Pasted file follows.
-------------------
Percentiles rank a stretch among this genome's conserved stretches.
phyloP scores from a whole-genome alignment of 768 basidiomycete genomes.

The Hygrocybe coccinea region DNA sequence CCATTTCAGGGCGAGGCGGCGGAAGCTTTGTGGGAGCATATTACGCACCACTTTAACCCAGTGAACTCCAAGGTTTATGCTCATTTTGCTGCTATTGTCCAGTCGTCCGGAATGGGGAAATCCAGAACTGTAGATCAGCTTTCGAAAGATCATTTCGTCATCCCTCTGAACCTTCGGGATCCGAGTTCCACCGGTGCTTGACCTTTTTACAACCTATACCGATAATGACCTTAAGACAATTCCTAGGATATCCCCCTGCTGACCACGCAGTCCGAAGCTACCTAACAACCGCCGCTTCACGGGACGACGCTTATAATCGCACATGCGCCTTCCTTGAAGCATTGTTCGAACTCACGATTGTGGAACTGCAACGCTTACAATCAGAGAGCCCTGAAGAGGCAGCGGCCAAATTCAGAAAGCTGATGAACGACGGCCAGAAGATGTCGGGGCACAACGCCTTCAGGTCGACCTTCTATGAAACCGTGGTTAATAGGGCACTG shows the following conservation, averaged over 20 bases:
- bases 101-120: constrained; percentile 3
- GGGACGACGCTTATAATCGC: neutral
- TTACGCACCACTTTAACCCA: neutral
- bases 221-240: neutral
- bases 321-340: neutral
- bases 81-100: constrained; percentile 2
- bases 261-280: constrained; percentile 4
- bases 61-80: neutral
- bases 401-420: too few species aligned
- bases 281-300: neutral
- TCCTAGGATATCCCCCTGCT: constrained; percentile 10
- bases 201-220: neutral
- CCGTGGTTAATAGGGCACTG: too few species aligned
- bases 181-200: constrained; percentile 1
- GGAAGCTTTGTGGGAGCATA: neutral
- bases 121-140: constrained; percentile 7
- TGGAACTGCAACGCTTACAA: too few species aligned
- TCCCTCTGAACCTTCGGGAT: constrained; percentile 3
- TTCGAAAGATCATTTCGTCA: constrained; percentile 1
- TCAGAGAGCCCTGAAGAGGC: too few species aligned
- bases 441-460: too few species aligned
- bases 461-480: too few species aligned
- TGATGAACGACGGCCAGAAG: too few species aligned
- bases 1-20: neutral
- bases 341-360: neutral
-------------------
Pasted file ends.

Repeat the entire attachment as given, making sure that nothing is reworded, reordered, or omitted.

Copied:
Percentiles rank a stretch among this genome's conserved stretches.
phyloP scores from a whole-genome alignment of 768 basidiomycete genomes.

The Hygrocybe coccinea region DNA sequence CCATTTCAGGGCGAGGCGGCGGAAGCTTTGTGGGAGCATATTACGCACCACTTTAACCCAGTGAACTCCAAGGTTTATGCTCATTTTGCTGCTATTGTCCAGTCGTCCGGAATGGGGAAATCCAGAACTGTAGATCAGCTTTCGAAAGATCATTTCGTCATCCCTCTGAACCTTCGGGATCCGAGTTCCACCGGTGCTTGACCTTTTTACAACCTATACCGATAATGACCTTAAGACAATTCCTAGGATATCCCCCTGCTGACCACGCAGTCCGAAGCTACCTAACAACCGCCGCTTCACGGGACGACGCTTATAATCGCACATGCGCCTTCCTTGAAGCATTGTTCGAACTCACGATTGTGGAACTGCAACGCTTACAATCAGAGAGCCCTGAAGAGGCAGCGGCCAAATTCAGAAAGCTGATGAACGACGGCCAGAAGATGTCGGGGCACAACGCCTTCAGGTCGACCTTCTATGAAACCGTGGTTAATAGGGCACTG shows the following conservation, averaged over 20 bases:
- bases 101-120: constrained; percentile 3
- GGGACGACGCTTATAATCGC: neutral
- TTACGCACCACTTTAACCCA: neutral
- bases 221-240: neutral
- bases 321-340: neutral
- bases 81-100: constrained; percentile 2
- bases 261-280: constrained; percentile 4
- bases 61-80: neutral
- bases 401-420: too few species aligned
- bases 281-300: neutral
- TCCTAGGATATCCCCCTGCT: constrained; percentile 10
- bases 201-220: neutral
- CCGTGGTTAATAGGGCACTG: too few species aligned
- bases 181-200: constrained; percentile 1
- GGAAGCTTTGTGGGAGCATA: neutral
- bases 121-140: constrained; percentile 7
- TGGAACTGCAACGCTTACAA: too few species aligned
- TCCCTCTGAACCTTCGGGAT: constrained; percentile 3
- TTCGAAAGATCATTTCGTCA: constrained; percentile 1
- TCAGAGAGCCCTGAAGAGGC: too few species aligned
- bases 441-460: too few species aligned
- bases 461-480: too few species aligned
- TGATGAACGACGGCCAGAAG: too few species aligned
- bases 1-20: neutral
- bases 341-360: neutral